Austerity Measures: Coming to a Company Near You? by Kelly Barner

Posted on July 24, 2012


Today’s economic updates are full of sour news – we hear about faltering stability in the Euro Zone caused by high debt to GDP ratios and high rates of unemployment in Greece, Spain and Italy. North America is dealing with their own economic contraction: both the U.S. and Canada face increasing unemployment, slow job creation, and a reduction in exports due to less spending by other countries.

Many governments in Europe are considering austerity measures: reducing national debt by spending less, particularly on public services. Depending on your economic philosophy, these measures either protect the solvency and credit rating of the nation in question or they hurt populations already struggling with high rates of unemployment. Either way, the uncertainty cuts consumption across the board, bringing the hurt to B2B and B2C segments.

While these problems seem far away, we learned in 2011 that turbulence in one economy or industry – like the disruptions that resulted from the tsunami in Japan – ripples out to affect many others. If there is additional/continued economic recession, what sort of an impact will it have on procurement? Most of the negative news is specific to the public sector, but governments are huge customers of private industry. Government cuts in spending on services will affect private companies in many industries.

If companies fear the current or forecasted economic climate, they will work to minimize their debt and limit plans for future spending. In small doses, this actually creates an opportunity for procurement. We can focus on longer payment terms to increase the amount of cash on hand at any given time, and we can once again trumpet our trademark ability to negotiate transactional savings.

However, if cash hoarding and spending patterns are changed to a more significant degree, procurement will face an entirely different situation. Deep corporate spending cuts will increase the gap between negotiated and realized savings – particularly in capital expenditure categories where cancelling large construction projects or investments in infrastructure wipe out sourcing results in whole categories of spend. When you look at savings on a per-unit basis (whether a unit is an item or a service hour), not buying means not saving.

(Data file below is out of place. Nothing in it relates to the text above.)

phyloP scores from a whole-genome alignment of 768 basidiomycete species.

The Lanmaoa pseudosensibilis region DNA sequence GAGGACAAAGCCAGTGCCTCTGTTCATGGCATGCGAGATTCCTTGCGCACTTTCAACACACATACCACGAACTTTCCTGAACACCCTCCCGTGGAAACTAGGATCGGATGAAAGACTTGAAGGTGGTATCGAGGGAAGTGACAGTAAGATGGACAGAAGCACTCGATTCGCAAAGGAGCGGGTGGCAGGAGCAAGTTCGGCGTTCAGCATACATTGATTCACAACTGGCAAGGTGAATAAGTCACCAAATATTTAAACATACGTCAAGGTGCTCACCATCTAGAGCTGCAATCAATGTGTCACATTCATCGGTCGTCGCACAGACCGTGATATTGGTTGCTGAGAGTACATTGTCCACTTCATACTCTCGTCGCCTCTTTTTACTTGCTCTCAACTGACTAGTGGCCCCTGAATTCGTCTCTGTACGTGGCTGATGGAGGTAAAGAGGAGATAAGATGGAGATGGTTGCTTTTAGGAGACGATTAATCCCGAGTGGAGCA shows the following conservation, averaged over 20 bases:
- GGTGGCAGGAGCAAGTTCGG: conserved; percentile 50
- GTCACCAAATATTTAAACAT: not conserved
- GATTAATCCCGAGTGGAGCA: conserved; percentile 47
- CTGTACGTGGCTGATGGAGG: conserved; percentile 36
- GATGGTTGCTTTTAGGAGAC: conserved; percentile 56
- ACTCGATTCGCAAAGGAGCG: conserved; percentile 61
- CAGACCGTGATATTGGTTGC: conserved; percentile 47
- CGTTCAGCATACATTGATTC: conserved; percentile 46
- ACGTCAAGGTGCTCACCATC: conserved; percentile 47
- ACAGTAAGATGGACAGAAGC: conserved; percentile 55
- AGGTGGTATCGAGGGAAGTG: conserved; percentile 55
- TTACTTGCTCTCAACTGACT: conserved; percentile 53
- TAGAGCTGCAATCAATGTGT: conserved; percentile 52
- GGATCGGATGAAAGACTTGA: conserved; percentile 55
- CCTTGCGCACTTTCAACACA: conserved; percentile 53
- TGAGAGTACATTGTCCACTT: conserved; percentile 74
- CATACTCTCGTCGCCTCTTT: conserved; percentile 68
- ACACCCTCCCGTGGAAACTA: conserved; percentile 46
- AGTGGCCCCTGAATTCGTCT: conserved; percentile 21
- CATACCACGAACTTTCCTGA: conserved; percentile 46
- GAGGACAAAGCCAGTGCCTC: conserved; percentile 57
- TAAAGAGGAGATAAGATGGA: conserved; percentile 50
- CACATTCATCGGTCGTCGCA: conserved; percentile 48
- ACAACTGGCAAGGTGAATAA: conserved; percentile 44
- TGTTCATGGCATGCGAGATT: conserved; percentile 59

If we find ourselves in this kind of environment, I can assure you no one in finance (or anywhere else in the organization for that matter) is going to care how much savings we negotiated. They will have much bigger problems to deal with, and as a result, so will procurement. I’ve never been much of a defeatist, so I believe there are steps we can take now that will benefit us whether the coming turn is upward or downward. Timing is the key; the same action looks proactive in one setting and reactionary in another.

1. Open a collaborative dialogue with finance

The best way to find out where your company stands on big picture economic challenges is to ask someone in finance. Have the conversation about what role procurement can play in an austere spending scenario. Displaying both an interest and an awareness will start a much needed conversation between the two groups and hopefully position procurement as a trusted partner if worst case scenario plans need to be put into action.

2. Do favors for colleagues in operations

When ‘it’ hits the proverbial fan, there will be a survivalist pecking order inside the organization. Sales and operations are likely to be the last and least affected, because if they don’t get what they need, chances of recovery evaporate quickly. Finding ways to be supportive of operations now, when they don’t need it as much, will pay dividends later on as procurement is viewed as a mission critical support function to the business.

3. Start working to change procurement’s performance metrics

If your procurement group’s evaluations are based on savings, there will be no way to succeed as spending grinds to a halt. Savings will always be a part of the equation, but there are other ways to measure our impact, such as spend under management, return on investment, etc. Working to make those changes now communicates value orientation to the rest of the organization. If you wait until the savings have gone away, the move will look defensive.

Regardless of what procurement does to improve their future position, we must take the time to assess our options and do SOMETHING. The time to prepare for challenges is before they hit, because once the impact is being felt, it will be nearly impossible to hold the attention of the groups whose support we need.


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